After a 40-year search, a hormone controlling iron metabolism in mammals is finally identified

Iron is vital for cells, because it catalyzes key enzyme reactions; it is also crucial for respiration, fixing atmospheric oxygen to hemoglobin in red blood cells. Iron deficiency can lead to severe anemia, with inadequate tissue oxygenation. An excess of iron is also toxic, as it facilitates the generation of free radicals that can attack the liver, heart and pancreas. This is the case in hereditary hemochromatosis, a genetic disorder which, in 80% of cases, is linked to a point mutation in the Hfe-1 gene, leading to excessive iron uptake by the intestinal tract. Hereditary hemochromatosis is very frequent in western countries, affecting one in 300 people. The body has no physiological mechanism for eliminating iron, and the only effective treatment for patients with hereditary hemochromatosis is bleeding, in some cases several times a week. These patients, and their doctors, are eagerly awaiting a breakthrough in our understanding of the mechanisms regulating iron metabolism, that might have therapeutic implications.

Dietary iron enters the body via cells known as enterocytes, that line the intestinal folds. Humoral signals are known to modulate how much iron these cells take up, according to the body`s internal stores. Yet, despite intense research over the last four decades, no-one had previously been able to identify these signals.

It is by chance that Gaël Nicolas, Sophie Vaulont and their coworkers came across such a signal while working on knock-out mice developed in their laboratory. The mice lacked a transcription factor known as USF2 (upstream stimulatory factor 2), thought to be involved in glucose metabolism. To their surprise, the team found that the mice had disorders similar to those of patients with hereditary hemochromatosis, namely premature ageing of the pancreas and liver, which take on an abnormal brown color – a sign of iron accumulation. Further tests indeed showed that the animals had a form of hemochromatosis. Intrigued, the team created a subtractive RNA bank in order to determine whether any other genes were abnormally expressed in their model. This was effectively the case. One abnormally expressed gene was found to correspond to a recently identified sequence of 25 amino acids found in members of an antimicrobial peptide family called the defensins. The peptide in question – hepcidin – is produced by the liver and secreted into the bloodstream. Hepcidin has a degree of antimicrobial activity, but Axel Kahn, Sophie Vaulont and their colleagues at Bichat Hospital in Paris believe that it acts essentially as a true hormone, inhibiting iron uptake by intestinal cells; they also believe that when hepcidin dysfunctions the body has no way of limiting iron absorption into the bloodstream.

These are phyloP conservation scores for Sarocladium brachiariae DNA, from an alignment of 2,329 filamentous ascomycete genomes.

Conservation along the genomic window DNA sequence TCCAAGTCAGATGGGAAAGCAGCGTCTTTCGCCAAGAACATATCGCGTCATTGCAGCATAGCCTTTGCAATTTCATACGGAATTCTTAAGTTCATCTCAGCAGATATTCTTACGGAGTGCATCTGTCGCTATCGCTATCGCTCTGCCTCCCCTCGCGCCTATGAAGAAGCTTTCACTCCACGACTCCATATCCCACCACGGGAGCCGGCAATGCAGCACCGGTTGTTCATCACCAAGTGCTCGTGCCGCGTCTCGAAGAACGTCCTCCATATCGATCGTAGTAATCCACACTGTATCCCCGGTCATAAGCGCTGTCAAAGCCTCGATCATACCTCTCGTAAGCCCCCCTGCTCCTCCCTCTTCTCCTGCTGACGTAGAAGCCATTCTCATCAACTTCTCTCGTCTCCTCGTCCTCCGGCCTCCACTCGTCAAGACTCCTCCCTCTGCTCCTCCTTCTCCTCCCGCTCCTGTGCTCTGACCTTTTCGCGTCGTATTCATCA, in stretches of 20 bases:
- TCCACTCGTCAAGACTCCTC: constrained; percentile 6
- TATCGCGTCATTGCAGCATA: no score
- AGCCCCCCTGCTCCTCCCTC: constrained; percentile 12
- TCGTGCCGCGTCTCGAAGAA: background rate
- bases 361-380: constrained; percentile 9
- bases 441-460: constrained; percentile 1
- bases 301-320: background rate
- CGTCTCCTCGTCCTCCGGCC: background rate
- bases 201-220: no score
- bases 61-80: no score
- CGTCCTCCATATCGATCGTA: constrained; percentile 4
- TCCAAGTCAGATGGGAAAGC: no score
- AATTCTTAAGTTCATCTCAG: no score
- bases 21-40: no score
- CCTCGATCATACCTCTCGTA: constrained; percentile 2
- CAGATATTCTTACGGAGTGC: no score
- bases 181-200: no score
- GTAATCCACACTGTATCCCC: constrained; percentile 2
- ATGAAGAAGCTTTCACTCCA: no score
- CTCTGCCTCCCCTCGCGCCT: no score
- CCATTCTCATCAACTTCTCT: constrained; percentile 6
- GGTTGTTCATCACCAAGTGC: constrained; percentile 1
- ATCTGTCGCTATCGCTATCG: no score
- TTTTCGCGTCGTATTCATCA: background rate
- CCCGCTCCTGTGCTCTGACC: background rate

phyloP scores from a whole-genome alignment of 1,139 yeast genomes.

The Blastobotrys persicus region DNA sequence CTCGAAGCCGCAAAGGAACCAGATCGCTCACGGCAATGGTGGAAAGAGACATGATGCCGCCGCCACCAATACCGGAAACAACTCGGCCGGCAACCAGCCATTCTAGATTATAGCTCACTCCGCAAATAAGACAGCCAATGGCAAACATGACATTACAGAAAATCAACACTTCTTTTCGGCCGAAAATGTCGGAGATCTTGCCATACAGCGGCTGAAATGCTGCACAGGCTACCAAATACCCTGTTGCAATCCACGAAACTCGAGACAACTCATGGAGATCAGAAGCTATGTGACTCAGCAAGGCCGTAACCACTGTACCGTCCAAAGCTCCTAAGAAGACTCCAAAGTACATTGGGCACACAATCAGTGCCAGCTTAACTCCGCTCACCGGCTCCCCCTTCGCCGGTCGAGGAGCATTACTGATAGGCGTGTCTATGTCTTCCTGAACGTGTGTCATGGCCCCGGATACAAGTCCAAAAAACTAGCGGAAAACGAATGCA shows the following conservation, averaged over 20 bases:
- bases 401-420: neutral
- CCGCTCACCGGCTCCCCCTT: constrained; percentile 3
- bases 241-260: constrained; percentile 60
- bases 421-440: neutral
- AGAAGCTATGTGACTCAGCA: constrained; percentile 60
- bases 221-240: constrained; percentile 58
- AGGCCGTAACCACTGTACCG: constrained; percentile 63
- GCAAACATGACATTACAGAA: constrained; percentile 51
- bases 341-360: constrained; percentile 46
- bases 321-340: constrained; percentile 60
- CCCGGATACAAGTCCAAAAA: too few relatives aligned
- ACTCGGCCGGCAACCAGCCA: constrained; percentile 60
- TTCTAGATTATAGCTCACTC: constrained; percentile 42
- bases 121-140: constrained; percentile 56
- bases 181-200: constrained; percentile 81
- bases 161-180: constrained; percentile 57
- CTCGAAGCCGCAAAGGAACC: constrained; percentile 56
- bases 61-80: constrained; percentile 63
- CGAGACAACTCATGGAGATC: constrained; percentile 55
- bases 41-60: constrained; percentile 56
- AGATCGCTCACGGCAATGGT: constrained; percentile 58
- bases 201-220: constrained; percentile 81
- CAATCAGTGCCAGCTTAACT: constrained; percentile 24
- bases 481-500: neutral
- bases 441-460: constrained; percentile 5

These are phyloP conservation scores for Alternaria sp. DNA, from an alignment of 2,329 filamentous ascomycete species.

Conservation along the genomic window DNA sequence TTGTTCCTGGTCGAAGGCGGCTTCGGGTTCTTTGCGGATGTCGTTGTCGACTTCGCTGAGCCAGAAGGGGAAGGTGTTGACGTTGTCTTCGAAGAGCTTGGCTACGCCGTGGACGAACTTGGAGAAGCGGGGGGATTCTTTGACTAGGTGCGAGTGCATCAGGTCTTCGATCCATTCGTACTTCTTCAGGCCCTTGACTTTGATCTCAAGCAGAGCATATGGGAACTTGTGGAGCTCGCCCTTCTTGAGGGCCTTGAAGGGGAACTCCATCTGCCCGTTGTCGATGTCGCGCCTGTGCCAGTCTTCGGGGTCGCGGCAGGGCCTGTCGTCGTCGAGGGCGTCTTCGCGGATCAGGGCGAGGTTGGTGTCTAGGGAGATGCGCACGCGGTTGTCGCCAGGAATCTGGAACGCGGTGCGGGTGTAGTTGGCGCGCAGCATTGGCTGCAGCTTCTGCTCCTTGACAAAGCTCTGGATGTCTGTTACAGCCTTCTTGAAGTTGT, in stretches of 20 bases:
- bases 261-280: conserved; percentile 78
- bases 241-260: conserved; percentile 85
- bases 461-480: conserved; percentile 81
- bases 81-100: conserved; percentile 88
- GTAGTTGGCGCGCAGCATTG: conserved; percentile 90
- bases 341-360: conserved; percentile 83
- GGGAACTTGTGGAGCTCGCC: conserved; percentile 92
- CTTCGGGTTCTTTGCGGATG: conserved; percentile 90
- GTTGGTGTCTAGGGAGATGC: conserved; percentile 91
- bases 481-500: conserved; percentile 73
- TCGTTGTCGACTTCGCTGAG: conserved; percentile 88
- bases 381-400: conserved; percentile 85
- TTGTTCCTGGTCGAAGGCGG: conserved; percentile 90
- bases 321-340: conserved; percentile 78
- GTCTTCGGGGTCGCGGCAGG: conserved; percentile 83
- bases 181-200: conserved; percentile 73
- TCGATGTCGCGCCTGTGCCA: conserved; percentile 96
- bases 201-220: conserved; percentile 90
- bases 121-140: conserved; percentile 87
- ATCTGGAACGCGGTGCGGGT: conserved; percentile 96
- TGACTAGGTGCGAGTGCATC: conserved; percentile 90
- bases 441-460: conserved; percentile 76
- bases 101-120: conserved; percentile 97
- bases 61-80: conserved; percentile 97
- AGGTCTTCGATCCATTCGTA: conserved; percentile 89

To test this hypothesis, the team first checked that iron levels were normal in a transgenic mouse model, produced in another laboratory, that lacks USF2 but has an intact hepcidin gene. Then they went on to create transgenic mice whose livers overproduced hepcidin, expecting them to develop anemia. In the event, almost all the new-born animals were smaller than normal, had very pale skin and no hair, were profoundly anemic, and died within hours of birth – unless they received an injection of iron. (Some animals producing less hepcidin were less severely anemic and survived without treatment.)

This discovery opens up exciting therapeutic and diagnostic perspectives in diseases due to abnormal iron homeostasis. Therefore, a patent application has been filed by INSERM and the inventors. One short-term possibility is a diagnostic test based on serum hepcidin measurement. In the longer term, the development of hepcidin agonists and antagonists may well transform the treatment of these frequent and potentially severe disorders.

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